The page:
Thanks to some help from some members here we got some great advice to help make our first smoke a success. We smoked a turkey yesterday, and it turned out fantastic! It was moist and full of flavor.
We got a brined turkey and used a WSM. We also picked up a Maverick ET732. I was a little nervous about that as it seems a lot of people have some problems with the thermometers. Reading the directions I learned these things are delicate. You don't toss 'em around, pinch the chords, or get them wet. So, I bet a few people haven't noticed the details. They worked out great for us.
On their own my parents modified the WSM with some wheels. They dragged it around on the brick to mark a drilling point. Then installed the wheels - works great. At one point we needed more water so we went scrambling around trying to figure out the best way to fill the bowl from the door. Ended up using a pot to fill a measuring cup to pour in. I don't know charcoal as I'm a newbie. But, I saw the Royal Oak was highly recommended here, and it worked out great.
Putting in the thermometers we were wondering what to do with the transmitter. We decided to hang it on a step latter. The idea was to keep it as far from the heat source as possible. Oh, the next thing was how do we get charcoal in the door. We ended up pouring some in with the aluminum pans you see above.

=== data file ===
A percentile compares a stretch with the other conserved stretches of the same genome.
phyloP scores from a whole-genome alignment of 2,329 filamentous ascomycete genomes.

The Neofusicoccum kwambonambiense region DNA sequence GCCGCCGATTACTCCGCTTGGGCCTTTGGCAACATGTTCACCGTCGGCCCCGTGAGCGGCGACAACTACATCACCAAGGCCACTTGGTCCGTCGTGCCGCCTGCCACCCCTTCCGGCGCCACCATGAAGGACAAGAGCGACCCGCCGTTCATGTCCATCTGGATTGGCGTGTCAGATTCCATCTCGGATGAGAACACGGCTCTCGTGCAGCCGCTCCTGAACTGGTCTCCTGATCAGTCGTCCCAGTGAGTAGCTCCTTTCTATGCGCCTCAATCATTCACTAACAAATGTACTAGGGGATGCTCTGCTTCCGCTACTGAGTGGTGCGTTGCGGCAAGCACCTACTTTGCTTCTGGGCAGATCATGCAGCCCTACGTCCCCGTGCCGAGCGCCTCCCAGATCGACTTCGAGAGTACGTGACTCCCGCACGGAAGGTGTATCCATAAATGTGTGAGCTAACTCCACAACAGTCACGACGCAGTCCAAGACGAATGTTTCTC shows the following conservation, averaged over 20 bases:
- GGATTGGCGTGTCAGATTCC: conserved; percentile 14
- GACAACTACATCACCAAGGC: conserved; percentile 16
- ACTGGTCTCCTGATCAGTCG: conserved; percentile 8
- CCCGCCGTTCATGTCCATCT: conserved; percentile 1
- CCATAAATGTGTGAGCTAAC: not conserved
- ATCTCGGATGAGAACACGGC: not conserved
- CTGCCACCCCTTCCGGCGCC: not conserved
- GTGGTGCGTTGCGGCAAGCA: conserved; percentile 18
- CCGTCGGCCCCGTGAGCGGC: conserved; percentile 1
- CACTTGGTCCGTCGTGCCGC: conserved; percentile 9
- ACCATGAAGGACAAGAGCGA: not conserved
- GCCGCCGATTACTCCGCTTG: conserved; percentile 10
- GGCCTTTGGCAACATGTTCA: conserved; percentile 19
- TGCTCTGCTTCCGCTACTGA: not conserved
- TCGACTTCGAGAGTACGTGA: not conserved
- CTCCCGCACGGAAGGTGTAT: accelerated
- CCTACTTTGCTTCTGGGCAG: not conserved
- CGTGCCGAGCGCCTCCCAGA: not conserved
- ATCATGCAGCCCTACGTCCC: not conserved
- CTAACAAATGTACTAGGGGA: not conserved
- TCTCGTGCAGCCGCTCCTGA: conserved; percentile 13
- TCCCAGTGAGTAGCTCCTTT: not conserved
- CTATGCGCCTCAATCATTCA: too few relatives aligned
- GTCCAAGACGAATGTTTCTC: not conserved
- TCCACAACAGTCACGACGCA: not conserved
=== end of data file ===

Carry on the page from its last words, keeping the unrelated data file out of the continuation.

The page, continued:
It was about a 6 hour smoke. We were shooting to keep the temperature between 25 and 40 degrees as recommended by Jeff's book. Sunset magazine did a smoking turkey article and recommended between 200 and 250. Most of the time the temperature started to get a little high. It even got up to 275 and my dad started pulling charcoal out in a panic. All in all we were kind of chasing the temperature.... It would get high so we would close the vents a bit....Then it got too low too quickly and we opened them up. Then we added some more charcoal and soaked apple wood. We used 2 chunks of apple wood every hour for three hours. But, apple junks weren't really doing much after an hour at one point. So, I stirred up the charcoal, and then the temperature started blasting up. I can really see there's a lot to learn about keeping the temperature consistent. It was really convenient to have the digital thermometer.
Ooops, how did that get there.
So, there she is. We pulled the turkey at 167 degrees. I was just festering to cut it open and start eating. But, we covered her up in foil and a towel and let her sit for a 30 to 45 minutes.
An electric knife never sounded so good! Grabbing a chunk of meat and chewing away I knew we did something right. The temperature chasing was pretty forgiving. As you can see the juice just poured out. The breast meat was moist and absolutely delicious. My parents are picky eaters...especially my mom. When my mom started talking about what we should smoke for Christmas dinner and that maybe we should practice on some different meats, I knew she was sold on smoking.
Thanks for the help and advice. Please feel free to critique the bird or give any more advice on technique.